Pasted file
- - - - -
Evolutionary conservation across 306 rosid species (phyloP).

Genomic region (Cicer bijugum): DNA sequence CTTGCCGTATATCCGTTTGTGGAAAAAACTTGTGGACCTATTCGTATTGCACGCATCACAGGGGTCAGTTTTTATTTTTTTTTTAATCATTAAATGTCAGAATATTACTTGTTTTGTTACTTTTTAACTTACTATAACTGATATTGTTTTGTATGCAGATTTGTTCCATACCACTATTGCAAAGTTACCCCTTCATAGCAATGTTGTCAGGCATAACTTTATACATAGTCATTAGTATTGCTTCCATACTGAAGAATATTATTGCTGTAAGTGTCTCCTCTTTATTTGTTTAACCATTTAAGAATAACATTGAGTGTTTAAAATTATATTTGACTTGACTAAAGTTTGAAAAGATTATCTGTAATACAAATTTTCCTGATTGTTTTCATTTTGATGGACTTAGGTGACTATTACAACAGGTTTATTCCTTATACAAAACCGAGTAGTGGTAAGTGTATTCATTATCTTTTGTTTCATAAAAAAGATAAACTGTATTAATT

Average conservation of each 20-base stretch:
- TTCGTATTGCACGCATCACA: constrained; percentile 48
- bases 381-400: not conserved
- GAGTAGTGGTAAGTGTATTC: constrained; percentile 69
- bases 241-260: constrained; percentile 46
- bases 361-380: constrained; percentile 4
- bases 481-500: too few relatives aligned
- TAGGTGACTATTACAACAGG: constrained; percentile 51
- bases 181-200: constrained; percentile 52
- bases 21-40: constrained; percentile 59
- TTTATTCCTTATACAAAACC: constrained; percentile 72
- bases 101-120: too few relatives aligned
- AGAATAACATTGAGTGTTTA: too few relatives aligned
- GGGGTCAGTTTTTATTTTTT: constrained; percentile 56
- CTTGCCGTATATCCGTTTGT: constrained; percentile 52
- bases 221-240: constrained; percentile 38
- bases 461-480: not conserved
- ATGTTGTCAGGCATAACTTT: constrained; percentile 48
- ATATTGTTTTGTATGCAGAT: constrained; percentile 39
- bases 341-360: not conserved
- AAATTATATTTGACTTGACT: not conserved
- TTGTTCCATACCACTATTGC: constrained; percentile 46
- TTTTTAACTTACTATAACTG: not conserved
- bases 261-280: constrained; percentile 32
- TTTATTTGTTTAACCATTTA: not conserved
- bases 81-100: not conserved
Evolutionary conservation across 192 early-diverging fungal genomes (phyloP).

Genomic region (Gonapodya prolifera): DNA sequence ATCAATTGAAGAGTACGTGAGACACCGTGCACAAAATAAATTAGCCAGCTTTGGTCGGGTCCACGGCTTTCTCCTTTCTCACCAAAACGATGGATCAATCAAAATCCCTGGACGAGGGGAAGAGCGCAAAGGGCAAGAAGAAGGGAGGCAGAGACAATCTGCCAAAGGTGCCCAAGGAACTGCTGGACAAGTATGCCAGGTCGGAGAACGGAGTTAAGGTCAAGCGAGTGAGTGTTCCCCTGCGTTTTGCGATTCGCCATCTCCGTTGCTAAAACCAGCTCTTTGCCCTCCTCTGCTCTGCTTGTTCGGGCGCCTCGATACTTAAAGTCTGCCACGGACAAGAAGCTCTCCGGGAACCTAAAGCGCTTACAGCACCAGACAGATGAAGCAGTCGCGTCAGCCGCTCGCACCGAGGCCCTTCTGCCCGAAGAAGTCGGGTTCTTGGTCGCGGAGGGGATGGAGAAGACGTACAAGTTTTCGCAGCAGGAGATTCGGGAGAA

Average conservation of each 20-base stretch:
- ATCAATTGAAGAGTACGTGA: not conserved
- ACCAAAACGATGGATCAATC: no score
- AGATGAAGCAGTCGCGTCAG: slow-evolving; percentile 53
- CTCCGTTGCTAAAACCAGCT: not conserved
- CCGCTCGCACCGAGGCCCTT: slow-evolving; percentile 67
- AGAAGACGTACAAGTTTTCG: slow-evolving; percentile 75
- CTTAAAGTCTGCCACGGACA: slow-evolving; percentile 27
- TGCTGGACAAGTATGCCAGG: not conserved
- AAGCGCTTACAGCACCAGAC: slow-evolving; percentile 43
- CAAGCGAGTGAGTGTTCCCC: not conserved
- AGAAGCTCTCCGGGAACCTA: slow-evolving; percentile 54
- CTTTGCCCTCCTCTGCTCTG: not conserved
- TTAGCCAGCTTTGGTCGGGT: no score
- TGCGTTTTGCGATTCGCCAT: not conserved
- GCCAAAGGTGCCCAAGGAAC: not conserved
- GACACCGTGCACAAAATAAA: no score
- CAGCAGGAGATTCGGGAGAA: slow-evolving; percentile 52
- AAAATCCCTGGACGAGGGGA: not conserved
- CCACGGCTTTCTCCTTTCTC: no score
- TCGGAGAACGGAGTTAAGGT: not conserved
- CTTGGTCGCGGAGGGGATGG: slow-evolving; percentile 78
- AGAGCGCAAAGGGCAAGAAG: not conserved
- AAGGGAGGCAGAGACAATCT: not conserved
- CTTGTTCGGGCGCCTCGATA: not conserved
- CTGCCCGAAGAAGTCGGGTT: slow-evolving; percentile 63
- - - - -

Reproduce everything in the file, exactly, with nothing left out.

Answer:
Evolutionary conservation across 306 rosid species (phyloP).

Genomic region (Cicer bijugum): DNA sequence CTTGCCGTATATCCGTTTGTGGAAAAAACTTGTGGACCTATTCGTATTGCACGCATCACAGGGGTCAGTTTTTATTTTTTTTTTAATCATTAAATGTCAGAATATTACTTGTTTTGTTACTTTTTAACTTACTATAACTGATATTGTTTTGTATGCAGATTTGTTCCATACCACTATTGCAAAGTTACCCCTTCATAGCAATGTTGTCAGGCATAACTTTATACATAGTCATTAGTATTGCTTCCATACTGAAGAATATTATTGCTGTAAGTGTCTCCTCTTTATTTGTTTAACCATTTAAGAATAACATTGAGTGTTTAAAATTATATTTGACTTGACTAAAGTTTGAAAAGATTATCTGTAATACAAATTTTCCTGATTGTTTTCATTTTGATGGACTTAGGTGACTATTACAACAGGTTTATTCCTTATACAAAACCGAGTAGTGGTAAGTGTATTCATTATCTTTTGTTTCATAAAAAAGATAAACTGTATTAATT

Average conservation of each 20-base stretch:
- TTCGTATTGCACGCATCACA: constrained; percentile 48
- bases 381-400: not conserved
- GAGTAGTGGTAAGTGTATTC: constrained; percentile 69
- bases 241-260: constrained; percentile 46
- bases 361-380: constrained; percentile 4
- bases 481-500: too few relatives aligned
- TAGGTGACTATTACAACAGG: constrained; percentile 51
- bases 181-200: constrained; percentile 52
- bases 21-40: constrained; percentile 59
- TTTATTCCTTATACAAAACC: constrained; percentile 72
- bases 101-120: too few relatives aligned
- AGAATAACATTGAGTGTTTA: too few relatives aligned
- GGGGTCAGTTTTTATTTTTT: constrained; percentile 56
- CTTGCCGTATATCCGTTTGT: constrained; percentile 52
- bases 221-240: constrained; percentile 38
- bases 461-480: not conserved
- ATGTTGTCAGGCATAACTTT: constrained; percentile 48
- ATATTGTTTTGTATGCAGAT: constrained; percentile 39
- bases 341-360: not conserved
- AAATTATATTTGACTTGACT: not conserved
- TTGTTCCATACCACTATTGC: constrained; percentile 46
- TTTTTAACTTACTATAACTG: not conserved
- bases 261-280: constrained; percentile 32
- TTTATTTGTTTAACCATTTA: not conserved
- bases 81-100: not conserved
Evolutionary conservation across 192 early-diverging fungal genomes (phyloP).

Genomic region (Gonapodya prolifera): DNA sequence ATCAATTGAAGAGTACGTGAGACACCGTGCACAAAATAAATTAGCCAGCTTTGGTCGGGTCCACGGCTTTCTCCTTTCTCACCAAAACGATGGATCAATCAAAATCCCTGGACGAGGGGAAGAGCGCAAAGGGCAAGAAGAAGGGAGGCAGAGACAATCTGCCAAAGGTGCCCAAGGAACTGCTGGACAAGTATGCCAGGTCGGAGAACGGAGTTAAGGTCAAGCGAGTGAGTGTTCCCCTGCGTTTTGCGATTCGCCATCTCCGTTGCTAAAACCAGCTCTTTGCCCTCCTCTGCTCTGCTTGTTCGGGCGCCTCGATACTTAAAGTCTGCCACGGACAAGAAGCTCTCCGGGAACCTAAAGCGCTTACAGCACCAGACAGATGAAGCAGTCGCGTCAGCCGCTCGCACCGAGGCCCTTCTGCCCGAAGAAGTCGGGTTCTTGGTCGCGGAGGGGATGGAGAAGACGTACAAGTTTTCGCAGCAGGAGATTCGGGAGAA

Average conservation of each 20-base stretch:
- ATCAATTGAAGAGTACGTGA: not conserved
- ACCAAAACGATGGATCAATC: no score
- AGATGAAGCAGTCGCGTCAG: slow-evolving; percentile 53
- CTCCGTTGCTAAAACCAGCT: not conserved
- CCGCTCGCACCGAGGCCCTT: slow-evolving; percentile 67
- AGAAGACGTACAAGTTTTCG: slow-evolving; percentile 75
- CTTAAAGTCTGCCACGGACA: slow-evolving; percentile 27
- TGCTGGACAAGTATGCCAGG: not conserved
- AAGCGCTTACAGCACCAGAC: slow-evolving; percentile 43
- CAAGCGAGTGAGTGTTCCCC: not conserved
- AGAAGCTCTCCGGGAACCTA: slow-evolving; percentile 54
- CTTTGCCCTCCTCTGCTCTG: not conserved
- TTAGCCAGCTTTGGTCGGGT: no score
- TGCGTTTTGCGATTCGCCAT: not conserved
- GCCAAAGGTGCCCAAGGAAC: not conserved
- GACACCGTGCACAAAATAAA: no score
- CAGCAGGAGATTCGGGAGAA: slow-evolving; percentile 52
- AAAATCCCTGGACGAGGGGA: not conserved
- CCACGGCTTTCTCCTTTCTC: no score
- TCGGAGAACGGAGTTAAGGT: not conserved
- CTTGGTCGCGGAGGGGATGG: slow-evolving; percentile 78
- AGAGCGCAAAGGGCAAGAAG: not conserved
- AAGGGAGGCAGAGACAATCT: not conserved
- CTTGTTCGGGCGCCTCGATA: not conserved
- CTGCCCGAAGAAGTCGGGTT: slow-evolving; percentile 63